Orthodontics Gurkeerat Singh
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Orthodontics: Introduction and DefinitionCHAPTER ONE

For a layman, orthodontics is that branch of dentistry that deals with aligning of teeth using braces, basically an esthetic treatment associated with young children. However, being the first specialty branch of dentistry with over 100 years of existence, this is an over simplification of a rather complex science.
In 1911, Noyes defined orthodontics as—“the study of the relation of the teeth to the development of the face, and the correction of arrested and perverted development.”
In 1922, the British Society of Orthodontists proposed that—“Orthodontics includes the study of growth and development of the jaws and face particularly, and the body generally, as influencing the position of the teeth; the study of action and reaction of internal and external influences on the development, and the prevention and correction of arrested and perverted development.”
The American Board of Orthodontics (ABO) and (AAO)—“Orthodontics is that specific area of dental practice that has as its responsibility the study and supervision of the growth and development of the dentition and its related anatomical structures from birth to dental maturity, including all preventive and corrective procedures of dental irregularities requiring the repositioning of teeth by functional or mechanical means to establish normal occlusion and pleasing facial contours.”3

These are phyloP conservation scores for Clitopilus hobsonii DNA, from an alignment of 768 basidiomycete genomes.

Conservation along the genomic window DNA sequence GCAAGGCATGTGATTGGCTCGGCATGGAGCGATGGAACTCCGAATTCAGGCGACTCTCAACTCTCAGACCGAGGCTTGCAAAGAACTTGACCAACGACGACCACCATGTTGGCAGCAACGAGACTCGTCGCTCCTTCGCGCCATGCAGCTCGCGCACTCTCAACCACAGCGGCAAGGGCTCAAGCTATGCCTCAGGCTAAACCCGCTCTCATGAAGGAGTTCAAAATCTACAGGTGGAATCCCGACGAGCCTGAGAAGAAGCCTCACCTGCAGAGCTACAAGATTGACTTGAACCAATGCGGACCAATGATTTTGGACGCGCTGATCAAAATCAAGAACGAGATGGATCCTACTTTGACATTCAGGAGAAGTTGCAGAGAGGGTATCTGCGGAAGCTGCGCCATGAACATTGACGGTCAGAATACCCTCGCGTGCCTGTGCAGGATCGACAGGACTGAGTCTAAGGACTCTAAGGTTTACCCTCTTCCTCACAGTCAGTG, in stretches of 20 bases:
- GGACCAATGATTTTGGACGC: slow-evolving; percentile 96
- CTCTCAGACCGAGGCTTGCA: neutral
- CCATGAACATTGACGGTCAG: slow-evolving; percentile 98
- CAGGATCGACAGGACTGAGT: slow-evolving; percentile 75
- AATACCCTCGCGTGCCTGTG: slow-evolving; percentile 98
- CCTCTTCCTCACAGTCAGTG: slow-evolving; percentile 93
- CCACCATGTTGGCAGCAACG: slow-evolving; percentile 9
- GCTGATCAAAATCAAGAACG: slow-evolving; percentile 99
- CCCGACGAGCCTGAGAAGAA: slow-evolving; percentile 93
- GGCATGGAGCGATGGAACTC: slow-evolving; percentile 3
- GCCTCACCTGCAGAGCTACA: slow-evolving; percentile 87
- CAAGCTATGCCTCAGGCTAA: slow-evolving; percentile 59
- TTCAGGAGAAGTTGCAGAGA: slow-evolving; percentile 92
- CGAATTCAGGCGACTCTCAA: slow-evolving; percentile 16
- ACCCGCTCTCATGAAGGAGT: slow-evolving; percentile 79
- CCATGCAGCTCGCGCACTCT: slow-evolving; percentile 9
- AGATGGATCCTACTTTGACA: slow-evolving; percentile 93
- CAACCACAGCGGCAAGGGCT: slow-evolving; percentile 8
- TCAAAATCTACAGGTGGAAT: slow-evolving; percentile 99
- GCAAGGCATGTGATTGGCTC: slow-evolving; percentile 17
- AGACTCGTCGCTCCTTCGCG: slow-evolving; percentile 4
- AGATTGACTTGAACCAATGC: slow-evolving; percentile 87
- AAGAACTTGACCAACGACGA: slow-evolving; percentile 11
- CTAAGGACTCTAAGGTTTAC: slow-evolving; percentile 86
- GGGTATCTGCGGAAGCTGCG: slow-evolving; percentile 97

With the advent of 21st century, our knowledge of life sciences has increased tremendously. Today, we can predict the extent of possible growth in individual cases and even mould the growing child´s face.
Along with this, the extensive advances in material science has brought about better acceptance of our treatment plans by children and adults alike. With the advent of esthetic (tooth colored) appliances (Fig. 1.1) and lingual appliances (Fig. 1.2) (invisible braces or braces that are actually put towards the tongue) the acceptance of orthodontic treatment has increased many fold.
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Fig. 1.1: Tooth colored esthetic brackets (Lower arch)
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Fig. 1.2: The lingual appliance, brackets/braces placed towards the tongue (Upper arch)
Advances in surgical procedures have added a whole new dimension of orthognathic surgery to the field of orthodontics. Now if tooth movement is beyond the preview of orthodontics alone, orthognathic surgery can aid in aligning the jaws per se. Today orthodontic correction can be brought about at practically any age as long as the supporting structures are healthy and the patient motivated.